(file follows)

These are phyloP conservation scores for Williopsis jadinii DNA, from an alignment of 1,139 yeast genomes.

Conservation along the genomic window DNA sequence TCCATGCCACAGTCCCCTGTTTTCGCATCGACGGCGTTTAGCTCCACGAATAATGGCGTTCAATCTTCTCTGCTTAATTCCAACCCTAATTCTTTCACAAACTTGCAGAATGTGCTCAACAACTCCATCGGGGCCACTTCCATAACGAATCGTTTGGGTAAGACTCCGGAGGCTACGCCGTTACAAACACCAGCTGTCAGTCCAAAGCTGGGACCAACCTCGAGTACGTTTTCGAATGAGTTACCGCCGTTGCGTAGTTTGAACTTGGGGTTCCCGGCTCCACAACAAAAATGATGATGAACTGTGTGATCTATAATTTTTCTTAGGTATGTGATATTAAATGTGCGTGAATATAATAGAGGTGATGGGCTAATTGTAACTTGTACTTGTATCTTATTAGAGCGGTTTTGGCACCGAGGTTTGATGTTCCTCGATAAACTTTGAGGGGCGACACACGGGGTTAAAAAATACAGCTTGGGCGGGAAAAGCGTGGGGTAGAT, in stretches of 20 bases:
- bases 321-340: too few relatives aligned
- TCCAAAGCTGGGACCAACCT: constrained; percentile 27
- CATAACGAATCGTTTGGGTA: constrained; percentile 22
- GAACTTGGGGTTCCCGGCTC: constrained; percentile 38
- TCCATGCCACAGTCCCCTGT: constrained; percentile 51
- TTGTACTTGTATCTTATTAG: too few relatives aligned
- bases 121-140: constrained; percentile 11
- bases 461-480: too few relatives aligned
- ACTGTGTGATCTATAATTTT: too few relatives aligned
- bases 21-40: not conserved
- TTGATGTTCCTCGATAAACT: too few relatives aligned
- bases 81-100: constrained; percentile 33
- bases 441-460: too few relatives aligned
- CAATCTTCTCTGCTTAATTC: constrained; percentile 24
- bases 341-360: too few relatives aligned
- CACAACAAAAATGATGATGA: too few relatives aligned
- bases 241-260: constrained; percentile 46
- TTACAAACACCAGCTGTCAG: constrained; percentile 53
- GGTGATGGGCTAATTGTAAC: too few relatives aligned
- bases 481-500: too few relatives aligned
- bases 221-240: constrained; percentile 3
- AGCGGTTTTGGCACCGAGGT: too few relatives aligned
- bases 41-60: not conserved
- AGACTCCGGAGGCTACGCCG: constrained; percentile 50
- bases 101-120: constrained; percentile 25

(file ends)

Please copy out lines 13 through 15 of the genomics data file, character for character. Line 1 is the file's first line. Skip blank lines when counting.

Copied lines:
- TTGATGTTCCTCGATAAACT: too few relatives aligned
- bases 81-100: constrained; percentile 33
- bases 441-460: too few relatives aligned